By Gregory Korte
The Cincinnati Enquirer
The mayors of Ohio's six largest cities will huddle in Cincinnati today with two goals in mind: battling the Republican-dominated state government, and electing John Kerry president.
Yes, the mayors are all Democrats - and they're likely to represent the public face of the Kerry campaign in Ohio.
"The mayors are in the news every day. They're visible leaders. What they do and what they accomplish affects people in their daily lives," said Brendon Cull, a spokesman for Kerry's Ohio campaign. "These are visible leaders who have difficult jobs and are doing their best in difficult times. Jobs are leaving Ohio, and they're the best to talk about that."
The Kerry campaign, criticized even within the party for being slow to build an organization in Ohio, is touting the political power of the mayors as a key to its success in Ohio come November. Ohio is one of the battleground states in this election.
Cull himself is perhaps the best example of how Kerry is reaching into the mayors' political operation. The former press aide and campaign manager for Cincinnati Mayor Charlie Luken now works for the Democratic National Committee in Columbus, helping the Kerry team coordinate a statewide campaign. He started this week.
By contrast, President Bush's campaign has built - almost from scratch - a sophisticated network of volunteer precinct captains and has had a full-time staff in Columbus since January.
But the Kerry campaign says it has no need to invent a wheel already perfected by the mayors.
"The mayors' campaign organizations tend to be the most solid of any office-holding group. I don't think you get elected mayor unless you have a good grass-roots' effort. Every day you're out there talking to people and their concerns, and other officeholders don't do that," said Toledo Mayor Jack Ford, who was the Democratic leader in the Ohio House of Representatives before his election in 2001.
"A mayor, by virtue of the mayoral pulpit, can speak out on issues - and they pretty much can get coverage from the press," Ford said.
Though the big-city mayors represent just 20 percent of the state's population, Democrats say their influence reaches beyond city limits. The mayors of Cincinnati, Dayton, Columbus, Cleveland, Toledo and Akron are at the center of regional economies - and media markets - that cover 80 percent of the state.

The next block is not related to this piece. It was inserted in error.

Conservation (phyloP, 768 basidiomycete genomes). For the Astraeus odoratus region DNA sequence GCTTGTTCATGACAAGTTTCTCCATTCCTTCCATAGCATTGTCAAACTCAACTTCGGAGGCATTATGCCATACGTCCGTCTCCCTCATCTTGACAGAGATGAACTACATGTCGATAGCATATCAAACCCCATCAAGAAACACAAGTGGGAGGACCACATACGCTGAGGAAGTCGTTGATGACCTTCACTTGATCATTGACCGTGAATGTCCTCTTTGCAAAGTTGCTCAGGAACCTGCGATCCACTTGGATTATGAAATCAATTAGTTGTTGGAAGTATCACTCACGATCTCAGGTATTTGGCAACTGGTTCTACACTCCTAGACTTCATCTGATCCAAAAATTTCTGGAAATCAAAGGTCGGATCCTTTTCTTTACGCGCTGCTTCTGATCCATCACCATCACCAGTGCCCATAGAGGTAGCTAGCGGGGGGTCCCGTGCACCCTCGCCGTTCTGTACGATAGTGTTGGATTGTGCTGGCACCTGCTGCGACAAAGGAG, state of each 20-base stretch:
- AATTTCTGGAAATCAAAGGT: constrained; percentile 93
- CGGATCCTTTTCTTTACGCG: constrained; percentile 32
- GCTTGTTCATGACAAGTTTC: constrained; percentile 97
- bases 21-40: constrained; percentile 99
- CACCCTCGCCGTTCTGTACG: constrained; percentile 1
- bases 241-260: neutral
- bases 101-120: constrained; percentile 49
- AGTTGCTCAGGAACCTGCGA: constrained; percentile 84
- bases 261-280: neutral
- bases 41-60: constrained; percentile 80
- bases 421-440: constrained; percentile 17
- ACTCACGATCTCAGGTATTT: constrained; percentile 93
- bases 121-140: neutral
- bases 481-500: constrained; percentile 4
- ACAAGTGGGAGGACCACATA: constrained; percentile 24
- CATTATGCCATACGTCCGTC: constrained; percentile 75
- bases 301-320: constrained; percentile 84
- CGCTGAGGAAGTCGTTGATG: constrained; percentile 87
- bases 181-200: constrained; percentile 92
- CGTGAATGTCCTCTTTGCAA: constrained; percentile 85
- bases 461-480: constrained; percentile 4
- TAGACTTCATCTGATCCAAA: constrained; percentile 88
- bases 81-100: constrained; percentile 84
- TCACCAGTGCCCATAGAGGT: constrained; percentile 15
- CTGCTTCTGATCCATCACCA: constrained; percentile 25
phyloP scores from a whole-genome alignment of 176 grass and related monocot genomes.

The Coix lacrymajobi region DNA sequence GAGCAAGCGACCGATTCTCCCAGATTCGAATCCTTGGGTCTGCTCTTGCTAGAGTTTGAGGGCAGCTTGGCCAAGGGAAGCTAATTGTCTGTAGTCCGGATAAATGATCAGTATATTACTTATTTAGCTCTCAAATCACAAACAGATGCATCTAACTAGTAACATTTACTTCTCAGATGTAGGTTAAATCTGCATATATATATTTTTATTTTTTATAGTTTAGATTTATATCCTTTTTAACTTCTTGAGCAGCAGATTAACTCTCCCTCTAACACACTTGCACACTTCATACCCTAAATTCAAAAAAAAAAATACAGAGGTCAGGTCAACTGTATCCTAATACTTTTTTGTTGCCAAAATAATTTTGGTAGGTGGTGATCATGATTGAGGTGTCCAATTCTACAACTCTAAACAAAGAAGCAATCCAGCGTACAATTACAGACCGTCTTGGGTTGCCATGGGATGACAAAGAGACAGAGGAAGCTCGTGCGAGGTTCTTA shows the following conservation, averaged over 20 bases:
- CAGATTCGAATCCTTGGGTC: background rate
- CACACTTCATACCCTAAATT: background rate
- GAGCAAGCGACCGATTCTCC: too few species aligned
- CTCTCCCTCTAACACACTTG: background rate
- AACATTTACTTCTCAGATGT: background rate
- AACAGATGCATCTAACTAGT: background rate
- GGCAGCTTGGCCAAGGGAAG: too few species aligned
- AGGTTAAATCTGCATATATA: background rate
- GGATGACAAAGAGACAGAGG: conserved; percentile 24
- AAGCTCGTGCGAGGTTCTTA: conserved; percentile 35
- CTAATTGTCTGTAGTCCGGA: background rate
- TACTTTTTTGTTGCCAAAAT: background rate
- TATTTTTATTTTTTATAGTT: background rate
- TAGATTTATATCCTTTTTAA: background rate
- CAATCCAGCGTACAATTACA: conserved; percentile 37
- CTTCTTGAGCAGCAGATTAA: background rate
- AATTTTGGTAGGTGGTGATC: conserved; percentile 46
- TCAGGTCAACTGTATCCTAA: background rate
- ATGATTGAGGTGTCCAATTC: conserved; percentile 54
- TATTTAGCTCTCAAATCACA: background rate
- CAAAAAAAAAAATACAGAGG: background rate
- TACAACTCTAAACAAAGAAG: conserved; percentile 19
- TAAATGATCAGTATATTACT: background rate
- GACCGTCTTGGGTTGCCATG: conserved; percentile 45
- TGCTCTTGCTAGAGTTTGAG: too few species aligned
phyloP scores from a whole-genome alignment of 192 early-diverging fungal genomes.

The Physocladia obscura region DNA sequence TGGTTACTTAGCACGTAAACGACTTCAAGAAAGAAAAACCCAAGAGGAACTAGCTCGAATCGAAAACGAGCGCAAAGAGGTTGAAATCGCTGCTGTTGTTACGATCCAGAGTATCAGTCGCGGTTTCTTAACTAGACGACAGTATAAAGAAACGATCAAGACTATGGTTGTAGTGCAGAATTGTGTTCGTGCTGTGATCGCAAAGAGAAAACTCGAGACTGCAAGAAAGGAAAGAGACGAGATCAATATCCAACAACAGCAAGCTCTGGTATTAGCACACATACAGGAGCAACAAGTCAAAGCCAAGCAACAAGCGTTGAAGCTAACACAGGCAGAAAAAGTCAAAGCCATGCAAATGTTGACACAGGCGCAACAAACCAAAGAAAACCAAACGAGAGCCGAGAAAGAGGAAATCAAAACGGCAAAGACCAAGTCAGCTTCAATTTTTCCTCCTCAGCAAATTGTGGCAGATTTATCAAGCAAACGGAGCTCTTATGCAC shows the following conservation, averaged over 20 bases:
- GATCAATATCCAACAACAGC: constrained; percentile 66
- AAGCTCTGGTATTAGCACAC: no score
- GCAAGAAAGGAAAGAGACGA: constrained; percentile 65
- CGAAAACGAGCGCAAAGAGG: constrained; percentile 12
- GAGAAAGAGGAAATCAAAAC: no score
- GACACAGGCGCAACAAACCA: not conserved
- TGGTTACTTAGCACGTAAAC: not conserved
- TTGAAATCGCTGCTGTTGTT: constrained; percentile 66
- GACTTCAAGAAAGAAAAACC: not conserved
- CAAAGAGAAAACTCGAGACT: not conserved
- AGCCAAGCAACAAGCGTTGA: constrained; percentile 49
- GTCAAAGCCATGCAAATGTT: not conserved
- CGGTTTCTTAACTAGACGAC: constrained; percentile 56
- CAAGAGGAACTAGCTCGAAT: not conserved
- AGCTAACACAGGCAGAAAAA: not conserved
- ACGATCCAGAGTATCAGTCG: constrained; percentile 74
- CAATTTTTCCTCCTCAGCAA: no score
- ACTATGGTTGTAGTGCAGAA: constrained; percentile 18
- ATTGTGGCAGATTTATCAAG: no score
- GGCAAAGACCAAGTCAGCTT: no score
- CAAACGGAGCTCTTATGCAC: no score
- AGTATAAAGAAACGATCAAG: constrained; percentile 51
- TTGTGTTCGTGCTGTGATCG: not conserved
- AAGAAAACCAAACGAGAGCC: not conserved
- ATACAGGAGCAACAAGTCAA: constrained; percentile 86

The Bush campaign says it's not impressed with the "patchwork" strategy that neglects small-city and rural voters.
"I don't think that's so much a strategy as it is an excuse," said Bush campaign spokesman Kevin Madden. "They parachute into the state five months after we're already there - organizing at a precinct, county and statewide level - and they say it doesn't matter because they have a few mayors."
The growing clout of Ohio's big-city mayors - at least in Democratic circles - began in 2001. Voters elected new Democratic mayors in Toledo, Cleveland and Dayton, where Mayor Rhine McLin beat Republican Michael Turner (now a congressman).
And Luken - elected directly for the first time in 2001 with stronger powers that elevated him above the "first among equals" status conferred on generations of previous Cincinnati mayors - began to take more of an interest in events in Columbus and Washington.
At the same time, the election of Mayor Jane L. Campbell in Cleveland led to a thawing of relations between Cleveland and neighbor Akron, where Mayor Donald L. Plusquellic had been engaged in a decade-long cold war with Campbell's predecessor, Michael White. (The feud started when a newly elected White failed to return Plusquellic's phone calls - 17 of them - and escalated when the Cleveland Cavaliers abandoned their suburban Akron home for downtown Cleveland.)